Thursday, March 24, 2005

Peter Pan unveiled

Well, I guess it's most appropriate for me to now comment and capture my Broadway, er, my RiverPark Center debut in the production of Peter Pan.

Suffice it to say that I am very pleased that I got involved, and that my first role had more of a significance than I initially hoped.

Let me first summarize that this is my first ever appearance in a theatrical production on stage. So here I am, 33, never have acted much less "danced" on stage, and I'm playing in front of a nearly sold out crowd of say 1,000-1,500 people.

Ok, having got that out of the way, let me comment on my experience. I certainly recall entering the first day of practice that I was indeed out of place. I'm sure I was perceived as an area homeless man strolling in off the street, with my personally iconoclast frayed blue jeans and probably a New Orleans Jazz Fest shirt from 2002 or 2003. Those are about the only two t-shirts I wear out of the house. Everyone else was wearing leotards, dance shoes, and appropriate dance practice attire. I'm sure they perceived me to be the loser.

As if first day of practice dance attire malfunction in choice was not enough, need I mention the fact that this was a dance production, with minor acting involved? Hey, I got involved because I wanted to be the guy that would appear cool after the production because he did such a good job standing in the very, very, very back for 30 seconds of the two hour production!? Oh geez, that first day of practice illustrated that I was going to be the one that would have to be learned in dance moves and theatrical performance. Well, of course that's what I'm after in my theatrical career, but I did not want to achieve that in my first ever performance!

Practice, practice, practice. What I learned over the month or so of weekend practices was that it would all be worked out, very methodically, by practice. The first practice is the dump day, the dumping of all of the moves, lines, acting, etc.. into the empty skulls of the performers. Sure, let them sort it out over a month or so and then give the public what they want.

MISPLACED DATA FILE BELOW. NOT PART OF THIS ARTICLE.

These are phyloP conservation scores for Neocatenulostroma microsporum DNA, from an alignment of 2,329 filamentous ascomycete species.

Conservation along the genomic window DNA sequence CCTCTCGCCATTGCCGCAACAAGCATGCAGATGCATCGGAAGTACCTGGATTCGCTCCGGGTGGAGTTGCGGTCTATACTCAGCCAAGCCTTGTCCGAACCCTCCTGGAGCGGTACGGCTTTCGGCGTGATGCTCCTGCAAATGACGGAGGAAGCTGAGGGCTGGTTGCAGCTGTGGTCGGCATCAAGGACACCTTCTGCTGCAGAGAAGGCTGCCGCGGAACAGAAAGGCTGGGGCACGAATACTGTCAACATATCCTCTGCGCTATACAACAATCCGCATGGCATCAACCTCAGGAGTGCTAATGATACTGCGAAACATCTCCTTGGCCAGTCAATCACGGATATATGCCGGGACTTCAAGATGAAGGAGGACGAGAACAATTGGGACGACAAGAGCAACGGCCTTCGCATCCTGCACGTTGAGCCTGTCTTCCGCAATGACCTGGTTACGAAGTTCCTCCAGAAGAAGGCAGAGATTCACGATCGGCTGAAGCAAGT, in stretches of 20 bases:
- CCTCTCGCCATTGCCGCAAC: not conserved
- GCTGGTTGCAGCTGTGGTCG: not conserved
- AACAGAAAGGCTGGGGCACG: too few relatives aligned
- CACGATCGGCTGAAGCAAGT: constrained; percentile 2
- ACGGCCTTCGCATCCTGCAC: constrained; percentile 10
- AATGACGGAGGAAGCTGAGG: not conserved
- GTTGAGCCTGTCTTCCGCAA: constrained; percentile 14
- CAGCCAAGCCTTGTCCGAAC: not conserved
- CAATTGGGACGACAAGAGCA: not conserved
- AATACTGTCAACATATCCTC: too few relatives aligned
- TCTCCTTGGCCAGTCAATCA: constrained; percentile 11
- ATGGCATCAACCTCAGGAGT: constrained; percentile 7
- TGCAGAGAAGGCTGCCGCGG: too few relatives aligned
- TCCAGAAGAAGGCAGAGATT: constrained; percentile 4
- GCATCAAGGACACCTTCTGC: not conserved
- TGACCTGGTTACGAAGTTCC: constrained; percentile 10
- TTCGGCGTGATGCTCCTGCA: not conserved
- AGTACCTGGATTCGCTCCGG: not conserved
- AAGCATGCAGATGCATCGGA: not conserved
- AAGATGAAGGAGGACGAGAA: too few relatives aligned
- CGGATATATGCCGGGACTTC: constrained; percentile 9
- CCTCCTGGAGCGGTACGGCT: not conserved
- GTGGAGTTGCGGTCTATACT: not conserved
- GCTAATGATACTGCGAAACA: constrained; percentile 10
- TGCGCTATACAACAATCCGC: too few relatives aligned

And we did. I was able to wonderfully, if I do say so myself, piece together the parts of the puzzle rather successfully. (Did I mention I did the worm dance move in the first scene at dead center frontstage?) The evidence presented by my 5 year old does not have to be proof enough, for even my third year law student wife was amazed by my, no, our production of Peter Pan. It must have been because I shewed away my traditional jean practice garb for a more acceptable presentation of dance attire: uh, well some black Starter jogging pants and black slip on shoes was as close as I could get!

It was nice doning a new identity for a while. I know I sought that by being involved in the production. It must be the essence of the creative, theatrical mind, in this case. How do you interpret your role? What value do you give to your movement, your dress, your demeanor, your blackened teeth? I'm so glad I decided to learn about the history of pirates prior to the show. Most importantly, I'm glad I found that listing of pirate quotations, and used the "Arghhh! Kiss me I got scurvy!" one. That went over well with a few of the moms in the crowd.

It was certainly a pleasure to be witness to a different kind of middle/high school extracurrricular activity. I was unable to do so at that age during my academic career, but saw something quite incredible as an opportunity for teens. From the crowd they are quite graceful, as I witnessed the Dance of the Oceanic Nymphs during rehearsal. Do they know how absolutely incredible their interpretation is? For on the back stage, they are the teenagers as you and I: searching for belonging, identity, acceptance. I'm intrigued about the perspective their dance gives them on that identity they strive to achieve.

Standing offstage during rehearsal at the RiverPark Center and during the performance was a treat. My what bright lights and appearance beyond the black curtain can do to someone's persona. And for the moment or moments you are on stage, you are the catalyst of entertainment for those seeking creative redemption. You, rather your portrayel of a role, dictates the link between excitement and boredom, love and hate, anger and joy. But just as in "normal" life the pinnacle of behavior, of normative action is not achieved. You give your character, as you give yourself, what you can. Sometimes it is the best, sometimes it is the most appropriate, sometimes it's not good enough. I try to leave it on the stage, as long as the interpretation lingers with the audience.

So that's how Tinker Bell flies!!! So that's how the stage feels under my feet!!! So this is what the 'backstage' looks like!!! So this is why I got involved!!! And this is why I'll do it again!!! Yes, I can mark this off my checklist of things I want to do. Hmmmm, I think I'll volunteer for the Theatre Workshop.

Monday, March 21, 2005

Social Class and the US Economy: The uneven burden of money's higher cost